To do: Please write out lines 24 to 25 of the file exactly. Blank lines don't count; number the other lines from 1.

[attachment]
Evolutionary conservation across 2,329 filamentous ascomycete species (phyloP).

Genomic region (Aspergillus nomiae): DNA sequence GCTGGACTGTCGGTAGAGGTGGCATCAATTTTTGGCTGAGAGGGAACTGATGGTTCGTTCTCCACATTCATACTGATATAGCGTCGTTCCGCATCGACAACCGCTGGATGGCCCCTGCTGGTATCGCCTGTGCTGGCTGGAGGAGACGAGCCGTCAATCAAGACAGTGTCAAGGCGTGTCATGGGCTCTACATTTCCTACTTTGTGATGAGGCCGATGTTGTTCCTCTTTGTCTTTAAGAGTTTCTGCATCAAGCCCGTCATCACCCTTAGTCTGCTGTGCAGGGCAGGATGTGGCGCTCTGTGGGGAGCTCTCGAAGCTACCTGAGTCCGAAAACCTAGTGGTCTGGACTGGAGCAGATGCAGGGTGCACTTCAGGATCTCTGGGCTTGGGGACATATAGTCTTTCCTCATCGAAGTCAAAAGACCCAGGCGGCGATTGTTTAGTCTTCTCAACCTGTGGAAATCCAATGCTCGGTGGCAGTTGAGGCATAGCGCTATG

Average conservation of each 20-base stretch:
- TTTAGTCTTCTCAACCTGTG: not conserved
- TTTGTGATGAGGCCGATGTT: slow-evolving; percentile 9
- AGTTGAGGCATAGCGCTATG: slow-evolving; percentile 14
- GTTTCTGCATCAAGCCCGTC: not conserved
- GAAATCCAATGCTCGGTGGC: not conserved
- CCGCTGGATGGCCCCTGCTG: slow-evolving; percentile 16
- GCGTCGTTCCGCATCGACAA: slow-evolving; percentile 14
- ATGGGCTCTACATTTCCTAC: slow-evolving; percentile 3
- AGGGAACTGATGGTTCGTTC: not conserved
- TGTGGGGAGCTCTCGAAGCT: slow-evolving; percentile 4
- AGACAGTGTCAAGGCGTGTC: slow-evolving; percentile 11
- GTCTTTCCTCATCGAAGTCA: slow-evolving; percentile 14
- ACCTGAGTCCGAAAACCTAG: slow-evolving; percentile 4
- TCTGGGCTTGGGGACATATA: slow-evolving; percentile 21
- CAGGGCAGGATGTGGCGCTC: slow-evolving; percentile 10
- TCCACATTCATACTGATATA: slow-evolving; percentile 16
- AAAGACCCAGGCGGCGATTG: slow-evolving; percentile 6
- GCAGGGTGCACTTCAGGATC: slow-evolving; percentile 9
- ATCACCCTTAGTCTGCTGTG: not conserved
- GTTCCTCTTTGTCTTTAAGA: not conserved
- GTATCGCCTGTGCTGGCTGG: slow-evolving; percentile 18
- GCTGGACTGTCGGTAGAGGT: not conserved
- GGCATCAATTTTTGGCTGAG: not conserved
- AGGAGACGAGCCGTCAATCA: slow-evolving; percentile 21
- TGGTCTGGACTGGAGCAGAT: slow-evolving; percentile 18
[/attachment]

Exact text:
- GTATCGCCTGTGCTGGCTGG: slow-evolving; percentile 18
- GCTGGACTGTCGGTAGAGGT: not conserved